Comments
E. H. Ecklund and D. R. Johnson, "Secularity and Science: What Scientists Around the World Really Think of Religion" (Oxford UP, 2019)

Holly Rogers, "The Mindful Twenty-Something" (New Harbinger, 2016)

In her book, The Mindful Twenty-Something (New Harbinger, 2016), Holly Rogers presents a unique, evidence based approach to help you make important life decisions with clarity and confidence. As cofounder of the extremely popular Koru Mindfulness program developed at Duke University, her work with students serves as inspiration for this book.As a twenty-something, you may feel like you are being pulled in dozen different directions. With the daily tumult, busyness, and major life changes you experience as a young adult, you may also be particularly vulnerable to stress and its negative effects. Emerging adulthood, which occurs between the ages of 18 and 29, is a developmental stage of life when you’re faced with important decisions about school, relationships, sex, your career, and more. With so much going on, you need a guide to help you navigate with less stress and more ease.The Koru Mindfulness program, developed at Duke University and already in use on numerous college campuse...

56 MIN1 weeks ago
Comments
Holly Rogers, "The Mindful Twenty-Something" (New Harbinger, 2016)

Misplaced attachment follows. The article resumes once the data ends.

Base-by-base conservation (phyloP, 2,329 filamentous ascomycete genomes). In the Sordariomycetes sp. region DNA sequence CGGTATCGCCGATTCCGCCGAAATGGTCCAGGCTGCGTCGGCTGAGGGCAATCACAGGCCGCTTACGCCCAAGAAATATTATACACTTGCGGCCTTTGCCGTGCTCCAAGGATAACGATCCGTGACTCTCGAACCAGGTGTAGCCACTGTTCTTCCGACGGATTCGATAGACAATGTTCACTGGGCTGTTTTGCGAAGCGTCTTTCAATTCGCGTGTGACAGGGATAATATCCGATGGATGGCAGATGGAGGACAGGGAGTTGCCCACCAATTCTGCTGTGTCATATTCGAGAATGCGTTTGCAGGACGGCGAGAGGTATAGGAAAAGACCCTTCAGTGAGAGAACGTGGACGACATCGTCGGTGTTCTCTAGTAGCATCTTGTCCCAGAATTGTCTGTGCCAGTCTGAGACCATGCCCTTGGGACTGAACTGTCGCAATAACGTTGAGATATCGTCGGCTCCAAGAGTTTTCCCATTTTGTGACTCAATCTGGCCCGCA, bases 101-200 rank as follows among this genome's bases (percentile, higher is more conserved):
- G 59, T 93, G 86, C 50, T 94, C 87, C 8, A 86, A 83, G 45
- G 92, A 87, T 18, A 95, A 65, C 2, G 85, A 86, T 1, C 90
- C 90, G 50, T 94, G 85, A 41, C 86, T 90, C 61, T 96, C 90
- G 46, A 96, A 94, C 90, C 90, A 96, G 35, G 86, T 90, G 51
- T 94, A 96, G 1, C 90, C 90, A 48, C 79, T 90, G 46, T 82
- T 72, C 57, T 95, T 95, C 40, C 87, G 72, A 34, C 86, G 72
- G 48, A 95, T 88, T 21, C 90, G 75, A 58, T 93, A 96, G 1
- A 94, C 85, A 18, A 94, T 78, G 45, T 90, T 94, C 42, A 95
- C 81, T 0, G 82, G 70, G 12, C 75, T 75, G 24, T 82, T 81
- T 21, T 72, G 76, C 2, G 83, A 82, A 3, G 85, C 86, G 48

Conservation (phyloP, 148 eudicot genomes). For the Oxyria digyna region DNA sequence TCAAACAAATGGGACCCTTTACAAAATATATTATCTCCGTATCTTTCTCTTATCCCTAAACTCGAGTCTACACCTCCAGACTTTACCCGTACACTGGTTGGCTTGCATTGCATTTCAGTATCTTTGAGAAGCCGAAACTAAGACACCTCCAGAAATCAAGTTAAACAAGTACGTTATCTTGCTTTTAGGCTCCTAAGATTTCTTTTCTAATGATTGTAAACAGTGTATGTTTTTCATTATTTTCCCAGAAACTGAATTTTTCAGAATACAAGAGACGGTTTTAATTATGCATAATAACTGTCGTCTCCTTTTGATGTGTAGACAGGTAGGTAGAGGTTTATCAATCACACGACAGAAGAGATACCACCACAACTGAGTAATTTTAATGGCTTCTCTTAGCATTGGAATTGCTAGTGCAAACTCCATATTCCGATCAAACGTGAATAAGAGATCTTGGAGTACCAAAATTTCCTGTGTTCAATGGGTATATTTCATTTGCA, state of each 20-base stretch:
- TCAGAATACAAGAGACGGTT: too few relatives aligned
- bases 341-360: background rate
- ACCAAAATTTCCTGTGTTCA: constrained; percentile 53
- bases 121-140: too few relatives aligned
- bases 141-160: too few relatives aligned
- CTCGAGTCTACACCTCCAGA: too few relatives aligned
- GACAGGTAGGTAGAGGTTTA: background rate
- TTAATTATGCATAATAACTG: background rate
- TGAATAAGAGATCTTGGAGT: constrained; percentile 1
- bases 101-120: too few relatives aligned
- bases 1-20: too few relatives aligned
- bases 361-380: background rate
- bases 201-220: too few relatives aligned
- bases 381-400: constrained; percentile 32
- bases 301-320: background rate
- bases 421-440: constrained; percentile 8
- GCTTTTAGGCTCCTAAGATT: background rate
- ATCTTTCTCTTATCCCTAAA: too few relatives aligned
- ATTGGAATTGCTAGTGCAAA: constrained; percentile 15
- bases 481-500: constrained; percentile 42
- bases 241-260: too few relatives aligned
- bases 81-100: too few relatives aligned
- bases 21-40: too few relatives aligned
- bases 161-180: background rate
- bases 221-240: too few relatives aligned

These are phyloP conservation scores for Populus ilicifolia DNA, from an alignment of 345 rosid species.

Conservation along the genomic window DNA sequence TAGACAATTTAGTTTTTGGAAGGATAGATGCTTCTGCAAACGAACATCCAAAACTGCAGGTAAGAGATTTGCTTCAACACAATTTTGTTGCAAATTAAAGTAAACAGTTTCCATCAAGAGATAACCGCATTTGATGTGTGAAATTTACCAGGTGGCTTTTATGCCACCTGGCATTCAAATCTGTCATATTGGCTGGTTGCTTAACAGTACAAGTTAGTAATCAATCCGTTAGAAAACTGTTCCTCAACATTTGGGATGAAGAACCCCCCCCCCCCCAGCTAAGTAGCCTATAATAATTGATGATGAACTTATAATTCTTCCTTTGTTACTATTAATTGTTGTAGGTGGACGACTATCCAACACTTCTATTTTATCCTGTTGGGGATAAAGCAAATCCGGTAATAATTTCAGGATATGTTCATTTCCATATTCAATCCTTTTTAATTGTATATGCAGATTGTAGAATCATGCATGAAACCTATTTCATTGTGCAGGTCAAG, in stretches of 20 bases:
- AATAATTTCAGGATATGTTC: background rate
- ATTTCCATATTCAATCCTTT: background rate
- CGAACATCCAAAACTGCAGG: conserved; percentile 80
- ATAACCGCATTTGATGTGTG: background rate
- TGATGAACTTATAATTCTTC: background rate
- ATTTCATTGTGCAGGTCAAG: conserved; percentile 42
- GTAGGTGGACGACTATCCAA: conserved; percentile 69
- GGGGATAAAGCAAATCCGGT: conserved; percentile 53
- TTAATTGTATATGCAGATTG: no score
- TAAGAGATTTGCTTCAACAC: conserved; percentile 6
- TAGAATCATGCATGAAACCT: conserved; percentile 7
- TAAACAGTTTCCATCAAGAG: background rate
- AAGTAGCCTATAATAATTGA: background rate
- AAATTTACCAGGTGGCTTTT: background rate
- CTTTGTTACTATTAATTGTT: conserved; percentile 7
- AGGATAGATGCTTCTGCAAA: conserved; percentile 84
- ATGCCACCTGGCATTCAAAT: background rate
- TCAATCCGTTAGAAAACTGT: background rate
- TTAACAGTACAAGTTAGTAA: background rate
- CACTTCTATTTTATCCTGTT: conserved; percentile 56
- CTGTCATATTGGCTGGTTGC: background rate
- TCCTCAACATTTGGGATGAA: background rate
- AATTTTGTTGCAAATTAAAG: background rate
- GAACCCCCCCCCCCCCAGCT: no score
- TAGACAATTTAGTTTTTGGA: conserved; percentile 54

Arik Moran, "Kingship and Polity on the Himalayan Borderland" (Amsterdam UP, 2019)

What role did women play in securing power in colonial Himalayan kingdoms? Kingship and Polity on the Himalayan Borderland (Amsterdam UP, 2019) specifically documents the key roles played by women - especially queen regents - in the modern transformation of state and society in the Indian Himalaya kingdoms. Arik Moran examines three Rajput kingdoms during the transition to British rule (c. 1790-1840) and their interconnected histories and court intrigues. He draws on rich archival records, local histories, and extensive ethnographic research to offer an alternative to the popular and scholarly discourses that developed with the rise of colonial knowledge.For information on your host Raj Balkaran’s background, see rajbalkaran.com.Learn more about your ad choices. Visit megaphone.fm/adchoices